Insurance & Technology News
House Ways and Means Committee Hearing
Mar 20, 2013 (Congressional Documents and Publications/ContentWorks via COMTEX) --
One of the great achievements of this country is its extensive infrastructure. For those of us that live here, we take it for granted that we can drive on roads to work, take our children to schools, turn on our faucets and get clean water, and know that there are police and courts to protect us. Yet for visitors, especially those from governmental agencies of developing nations, our infrastructure is a marvel that they wish to emulate.
This infrastructure was put in place over decades largely (1) based on decisions made at the state and local level and (2) financed by the issuance of debt at the same state and local level. Few countries in the world give such freedom to political subdivisions below the national level.
Yet, this achievement has a darker side, an unhealthy aspect of the municipal debt market, which may make it harder for states and localities to address their needs in the future. Future growth may be threatened if issuers of municipal debt do not have the confidence that their financing decisions are being made in the most economical manner and if investors question the integrity of market where they buy and sell that debt.
It is this darker side that I wish to discuss with you today. This aspect of the municipal debt market took shape in the wake of the Tax Reform Act of 1986 coupled with trends developing in the business models of dealers. And it centers on the difference between tax-exempt and taxable rate - arbitrage.
I want to state emphatically at this point that no one should construe my remarks as criticism of that tax reform effort. Rather I want to share my observations of the municipal debt market as an economist and as the regulator of the municipal dealer community from 1978 to 2007. Changes in the tax law invariably change markets; policy makers must decide whether those market changes are worthwhile or need to be addressed further in some way.
Prior to the Tax Reform Act of1986, the investor groups were banks of all sizes, property/casualty insurance companies, and individuals. All of these groups were in the higher, if not the highest tax brackets at the time so the availability of investments producing a return exempt from those taxes was preferable. In fact, banks and property/casualty (p/c) companies were much larger investors than individuals.
The business model of almost all dealers in municipal debt was based on profits from buying and selling debt to the banks and p/c companies. Profits from underwriting new debt (bringing to market new debt issues) and selling securities to individuals were dwarfed by profits from trading.
The Act changed the groups that invested in municipal debt. It changed them overnight - not gradually as would have occurred by normal market forces. Banks were almost eliminated as an investor group. Property/casualty investments in municipal debt were sharply limited. Individuals suddenly became the primary investor group.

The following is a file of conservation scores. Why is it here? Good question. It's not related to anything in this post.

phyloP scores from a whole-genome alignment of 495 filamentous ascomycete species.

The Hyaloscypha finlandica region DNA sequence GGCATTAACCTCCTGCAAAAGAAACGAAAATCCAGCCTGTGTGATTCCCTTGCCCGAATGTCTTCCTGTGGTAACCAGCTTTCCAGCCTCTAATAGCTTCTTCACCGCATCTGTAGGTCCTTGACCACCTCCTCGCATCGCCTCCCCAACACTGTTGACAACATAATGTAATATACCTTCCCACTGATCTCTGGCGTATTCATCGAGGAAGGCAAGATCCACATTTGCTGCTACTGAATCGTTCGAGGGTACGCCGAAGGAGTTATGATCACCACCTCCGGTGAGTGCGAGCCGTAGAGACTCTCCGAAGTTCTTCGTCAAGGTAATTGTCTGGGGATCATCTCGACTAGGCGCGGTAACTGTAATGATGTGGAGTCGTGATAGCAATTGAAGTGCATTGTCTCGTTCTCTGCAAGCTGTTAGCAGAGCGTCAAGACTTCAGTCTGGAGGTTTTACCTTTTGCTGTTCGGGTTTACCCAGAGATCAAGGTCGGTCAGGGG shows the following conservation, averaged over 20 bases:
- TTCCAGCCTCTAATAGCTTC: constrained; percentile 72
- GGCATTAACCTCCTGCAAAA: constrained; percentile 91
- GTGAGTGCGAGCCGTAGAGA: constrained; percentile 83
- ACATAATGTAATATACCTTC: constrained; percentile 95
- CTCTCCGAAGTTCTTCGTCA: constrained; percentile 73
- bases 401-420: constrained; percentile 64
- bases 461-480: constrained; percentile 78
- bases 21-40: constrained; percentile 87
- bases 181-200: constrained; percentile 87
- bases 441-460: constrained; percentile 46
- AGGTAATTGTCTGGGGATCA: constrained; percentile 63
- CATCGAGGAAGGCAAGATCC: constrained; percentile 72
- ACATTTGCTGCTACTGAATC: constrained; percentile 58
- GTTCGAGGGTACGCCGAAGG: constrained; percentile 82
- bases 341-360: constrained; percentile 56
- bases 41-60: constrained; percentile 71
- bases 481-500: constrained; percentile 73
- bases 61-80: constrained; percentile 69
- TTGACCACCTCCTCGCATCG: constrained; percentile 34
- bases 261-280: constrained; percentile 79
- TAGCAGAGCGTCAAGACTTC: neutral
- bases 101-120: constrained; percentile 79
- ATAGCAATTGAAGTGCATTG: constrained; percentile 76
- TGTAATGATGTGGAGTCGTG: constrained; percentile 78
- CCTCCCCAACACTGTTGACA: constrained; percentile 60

The structure of the muni market abruptly went from one dominated by institutions to one that now had to focus on individuals. Coincidently, the Act also eliminated many tax-advantaged investments - tax shelters - that competed for the investment dollar of individuals in upper income tax brackets. This change only heightened the importance of individuals in the muni market.
This change in market structure effectively destroyed the business models of the dealer community. Trading munis was no longer a profit center as individuals are mainly buy-and-hold investors unlike institutions which tend to constantly adjust their investment portfolios. Numbers of dealer firms who specialized in institutional trading went out of business or were forced to merge with firms that had some sort of underwriting capability and/or individual client business.
Dealers had to adapt to survive and, unfortunately, those adaptations led to the dark side of muni finance. The new business model for dealers by necessity placed an emphasis on profitability from underwriting new issues of municipal debt. Underwriting new issues means the dealer or group of dealers buy the whole new debt issue of the state or local government. If a community wants to issue $50 million to build and renovate a number of schools, it typically sells all the debt at one time to a dealer or group of dealers - the underwriter or underwriting group. The underwriter then turns around and sells the debt to investors.
There are two basic forms of underwriting - competitive and negotiated. In a competitive sale, the issuer announces that it will be selling its debt - the $50 million in my example - on a specified day at a specified time. Underwriters then submit bids and the issuer accepts the bid that results in its paying the lowest interest cost. The winning underwriter then bears the risk of any adverse subsequent changes in market interest rates, not the issuer.
A negotiated sale is much different. An issuer requests proposals from underwriters, asking them to submit their qualifications to serve as underwriter and to specify what management fee they will charge. In exchange for the management fee, the underwriter works with the issuer to set the terms of the issue so that investors will find it attractive. The issuer effectively bears the interest rate risk, not the dealer, as the terms of the issue are usually adjusted to the point that almost all the debt is pre-sold.
So the muni dealer community moved from a business model that involved risk-taking in both trading and underwriting to a model essentially based on underwriting fees. The only "competition" occurred in the RFP process where dealers touted their qualifications; it was not a competition for producing the lowest interest cost for the issuer. It is a model with low-risk - most of the bonds are pre-sold, sharply lowering the risks and costs of carrying inventory as well as reducing the capital necessary to be held by the dealer. Moreover, for the underwriter there was now a source of product for the broker distribution system to individuals - another source of profit.
The move to fee-based profits versus risk-taking profits had been occurring in other parts of the financial services industry. It was slowly moving into the muni arena prior to the Tax Reform Act of 1986 but the Act certainly hastened its adoption.
Muni dealers quickly learned, however, that the shift to negotiated underwriting had its downside. Intense competition developed for the awarding of negotiated underwriting. The competition took place throughout the country and, in short order, management fees declined sharply. Dealers began to search for ways to protect their profits and the flow of deals to their respective firms as the deal flow was necessary to justify employee compensation levels.